Sightings of the King

kingdomScarboy has a lot to learn when he first escapes the dangers of the Enchanted City for the healing lands of Great Park. Love and acceptance are foreign concepts. He is unfamiliar with the games they play – unfamiliar with games, actually. He is slow in adjusting to his new name. In Great Park, they call him Hero.

Sighting day is a particular frustration for Hero. Children throughout Great Park gather and spend the entire day searching for the King; he’s a playful king. It seems to Hero that other children sight the King with ease. Once they make a sighting, they join the King and the other kids in the field to spend the afternoon playing. But Hero wasn’t good at sighting the King, which made the game more discouraging than enjoyable.

As he searched, “Hero had only seen a beggar or a woodcutter or a gardener. Never a king.”

But over time, Hero improves. He begins to understand that the King is often there in disguise. In fact, the King was there all along. Hero had seen the beggar and the woodcutter and the gardener who was, of course, the King.

The story continues as Hero learns the ways of Great Park and its King, while growing into his own self and embracing his new name. When trouble comes to Great Park, Hero is called upon to return to the Enchanted City to work for the resistance against the evil Enchanter, the ruthless ruler of the city. Upon arrival to the resistance headquarters, Hero is given his assignment: to chronicle sightings of the King.

Throughout the city there is destruction, and the resistance is met with violence. But there are places where the King shows up – bringing light, setting captives free, restoring bodies, and subverting the authority of the Enchanter. Hero’s job is to find those places where the King shows up and to report back to headquarters, chronicling the stories – strengthening their hope and resolve amidst the bleakness of the Enchanted City.*

Adding to the Beauty – and the journey it is taking us on – feels a bit like this. In a world marked by bleakness and destruction, we are in search for places where the light breaks through the darkness, where injustice is thwarted, where peace is pursued, where captives are set free, where the existing structures are resisted by love and forgiveness and compassion, where the King shows up and trails of beauty and hope are left in his wake. Like Hero, we intend to find these places and chronicle the stories.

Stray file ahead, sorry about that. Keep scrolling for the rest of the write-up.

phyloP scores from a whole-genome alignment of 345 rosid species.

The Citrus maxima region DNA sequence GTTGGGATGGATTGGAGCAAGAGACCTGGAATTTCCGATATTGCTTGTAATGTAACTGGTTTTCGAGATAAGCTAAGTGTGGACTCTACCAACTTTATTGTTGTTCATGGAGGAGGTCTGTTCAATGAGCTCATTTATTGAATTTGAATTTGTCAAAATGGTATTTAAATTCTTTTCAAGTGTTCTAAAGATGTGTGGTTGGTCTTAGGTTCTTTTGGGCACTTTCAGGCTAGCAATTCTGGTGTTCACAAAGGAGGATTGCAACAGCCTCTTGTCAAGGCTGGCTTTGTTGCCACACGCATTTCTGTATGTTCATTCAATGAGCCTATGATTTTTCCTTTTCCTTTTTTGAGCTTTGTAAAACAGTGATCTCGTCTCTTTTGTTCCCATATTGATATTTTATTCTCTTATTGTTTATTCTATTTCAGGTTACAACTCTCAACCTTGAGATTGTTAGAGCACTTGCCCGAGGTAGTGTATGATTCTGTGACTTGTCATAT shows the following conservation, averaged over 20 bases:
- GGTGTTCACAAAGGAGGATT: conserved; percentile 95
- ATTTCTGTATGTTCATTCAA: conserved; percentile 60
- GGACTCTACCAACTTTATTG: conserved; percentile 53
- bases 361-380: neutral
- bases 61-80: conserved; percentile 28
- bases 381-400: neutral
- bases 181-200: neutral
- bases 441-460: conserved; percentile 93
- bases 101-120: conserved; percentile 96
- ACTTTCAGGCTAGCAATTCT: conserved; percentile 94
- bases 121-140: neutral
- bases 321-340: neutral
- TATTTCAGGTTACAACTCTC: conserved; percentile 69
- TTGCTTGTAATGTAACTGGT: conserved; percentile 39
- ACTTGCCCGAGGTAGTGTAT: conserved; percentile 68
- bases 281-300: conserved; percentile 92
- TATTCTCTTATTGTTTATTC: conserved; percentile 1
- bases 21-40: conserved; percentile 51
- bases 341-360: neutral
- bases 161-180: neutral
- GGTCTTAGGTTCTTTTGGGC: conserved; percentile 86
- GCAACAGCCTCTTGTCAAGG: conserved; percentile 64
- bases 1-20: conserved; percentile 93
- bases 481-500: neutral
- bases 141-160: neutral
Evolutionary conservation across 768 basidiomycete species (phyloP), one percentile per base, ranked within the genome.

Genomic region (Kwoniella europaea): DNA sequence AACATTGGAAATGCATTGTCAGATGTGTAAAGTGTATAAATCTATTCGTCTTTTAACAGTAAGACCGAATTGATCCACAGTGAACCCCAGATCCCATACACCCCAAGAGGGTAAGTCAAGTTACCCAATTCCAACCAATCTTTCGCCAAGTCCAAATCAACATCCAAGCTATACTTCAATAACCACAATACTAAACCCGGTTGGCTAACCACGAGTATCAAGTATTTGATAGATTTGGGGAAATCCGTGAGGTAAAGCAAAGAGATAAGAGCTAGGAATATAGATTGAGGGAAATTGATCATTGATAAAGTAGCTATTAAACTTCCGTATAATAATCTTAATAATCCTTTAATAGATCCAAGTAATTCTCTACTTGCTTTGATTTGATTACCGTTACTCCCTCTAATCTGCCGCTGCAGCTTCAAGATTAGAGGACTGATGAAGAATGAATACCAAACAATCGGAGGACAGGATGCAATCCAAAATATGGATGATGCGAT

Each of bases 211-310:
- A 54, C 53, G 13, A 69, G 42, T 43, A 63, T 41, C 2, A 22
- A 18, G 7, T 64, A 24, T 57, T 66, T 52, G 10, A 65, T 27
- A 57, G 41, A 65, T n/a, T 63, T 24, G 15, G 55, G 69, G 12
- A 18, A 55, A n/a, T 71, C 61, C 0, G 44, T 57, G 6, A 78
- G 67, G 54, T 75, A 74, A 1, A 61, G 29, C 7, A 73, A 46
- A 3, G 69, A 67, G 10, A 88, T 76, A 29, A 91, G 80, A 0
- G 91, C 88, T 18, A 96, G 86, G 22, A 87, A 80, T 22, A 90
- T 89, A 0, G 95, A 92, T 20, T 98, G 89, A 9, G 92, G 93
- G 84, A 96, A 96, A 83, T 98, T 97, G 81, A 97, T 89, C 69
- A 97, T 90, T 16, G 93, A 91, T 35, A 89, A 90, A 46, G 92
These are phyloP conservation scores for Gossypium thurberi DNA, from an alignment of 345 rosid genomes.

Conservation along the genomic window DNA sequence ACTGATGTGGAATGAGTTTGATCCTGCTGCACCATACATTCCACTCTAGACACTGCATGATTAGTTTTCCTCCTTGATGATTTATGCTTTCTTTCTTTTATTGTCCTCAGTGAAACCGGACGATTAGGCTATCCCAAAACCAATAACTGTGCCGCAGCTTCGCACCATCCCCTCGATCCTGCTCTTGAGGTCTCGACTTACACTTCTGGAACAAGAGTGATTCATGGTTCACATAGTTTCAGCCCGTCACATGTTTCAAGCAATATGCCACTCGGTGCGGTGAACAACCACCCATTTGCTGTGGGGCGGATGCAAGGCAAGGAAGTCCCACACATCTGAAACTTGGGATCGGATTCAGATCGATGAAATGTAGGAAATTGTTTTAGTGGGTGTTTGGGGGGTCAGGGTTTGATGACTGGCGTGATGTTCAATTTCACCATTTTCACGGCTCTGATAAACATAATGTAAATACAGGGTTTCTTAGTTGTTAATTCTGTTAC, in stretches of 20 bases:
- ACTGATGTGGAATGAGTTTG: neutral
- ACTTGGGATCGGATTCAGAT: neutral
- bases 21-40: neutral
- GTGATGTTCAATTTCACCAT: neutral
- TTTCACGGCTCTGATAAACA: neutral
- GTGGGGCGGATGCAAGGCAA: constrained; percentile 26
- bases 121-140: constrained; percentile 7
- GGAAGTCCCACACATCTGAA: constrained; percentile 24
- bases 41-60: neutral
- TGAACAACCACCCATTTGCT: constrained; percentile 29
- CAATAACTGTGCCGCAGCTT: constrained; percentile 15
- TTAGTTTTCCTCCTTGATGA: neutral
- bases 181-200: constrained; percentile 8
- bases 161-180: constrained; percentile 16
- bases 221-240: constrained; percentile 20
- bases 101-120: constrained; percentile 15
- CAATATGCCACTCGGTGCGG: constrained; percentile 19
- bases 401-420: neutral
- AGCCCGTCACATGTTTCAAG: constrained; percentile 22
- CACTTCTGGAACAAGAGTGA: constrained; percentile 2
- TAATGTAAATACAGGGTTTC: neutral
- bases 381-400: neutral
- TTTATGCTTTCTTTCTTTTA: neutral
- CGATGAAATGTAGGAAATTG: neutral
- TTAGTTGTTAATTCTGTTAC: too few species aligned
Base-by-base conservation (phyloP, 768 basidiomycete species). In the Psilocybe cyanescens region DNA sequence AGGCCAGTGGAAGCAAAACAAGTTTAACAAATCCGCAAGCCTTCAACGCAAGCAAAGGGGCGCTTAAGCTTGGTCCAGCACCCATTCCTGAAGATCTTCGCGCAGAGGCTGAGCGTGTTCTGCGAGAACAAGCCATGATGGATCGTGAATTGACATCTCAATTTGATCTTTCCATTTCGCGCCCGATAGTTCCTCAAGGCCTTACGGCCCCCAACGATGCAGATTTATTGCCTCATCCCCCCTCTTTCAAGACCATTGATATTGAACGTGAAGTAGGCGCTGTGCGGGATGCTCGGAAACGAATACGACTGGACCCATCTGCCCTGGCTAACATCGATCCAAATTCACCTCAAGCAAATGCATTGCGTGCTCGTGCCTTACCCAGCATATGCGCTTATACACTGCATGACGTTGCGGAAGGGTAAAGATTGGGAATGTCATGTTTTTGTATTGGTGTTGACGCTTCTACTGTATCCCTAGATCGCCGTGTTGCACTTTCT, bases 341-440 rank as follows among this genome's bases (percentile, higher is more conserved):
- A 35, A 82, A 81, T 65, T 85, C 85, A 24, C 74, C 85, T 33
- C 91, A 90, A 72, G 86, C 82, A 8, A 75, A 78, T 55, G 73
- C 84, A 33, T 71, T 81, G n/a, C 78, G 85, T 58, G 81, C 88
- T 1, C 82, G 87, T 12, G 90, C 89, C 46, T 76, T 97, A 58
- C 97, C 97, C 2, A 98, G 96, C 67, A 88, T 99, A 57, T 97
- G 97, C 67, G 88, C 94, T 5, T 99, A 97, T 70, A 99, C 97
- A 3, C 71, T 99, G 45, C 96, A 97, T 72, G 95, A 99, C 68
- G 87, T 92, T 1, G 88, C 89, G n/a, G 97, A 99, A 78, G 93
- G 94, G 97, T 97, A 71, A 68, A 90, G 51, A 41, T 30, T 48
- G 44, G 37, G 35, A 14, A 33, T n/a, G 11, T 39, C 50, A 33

Yes, it feels a bit like that.

But if I’m completely honest, I often feel more like Scarboy, still adjusting to this new name. While everyone around me sees God working so clearly I see merely a sunny day or a chance encounter. When others rejoice at the feeding of a child or the rescuing of a woman from the sex trade, I see the thousands who die today because they were not fed or the 27 million still enslaved.

So while we hope to document the stories – those sightings of the King – for our community, this trip is more for me than it is for you. Before I report anything back to you, I need to see for myself that God is not just good in the backyards of Minnetonka, where marshmallows roast over hot bonfires and children gleefully scramble up trees while soups heat on the stoves inside. If God is good, then God must also be good in the red light areas and refugee camps, amidst hunger and holocausts. I’m holding onto hope that this is true. And this journey is in part a chance to search for the King. Hopefully, like Scarboy, I’ll find the King where I least expect him.

*Summarized from the children’s stories, Tales of the Kingdom and Tales of the Resistance, by David and Karen Mains.

photo credit: Brett Kiger via photopin cc


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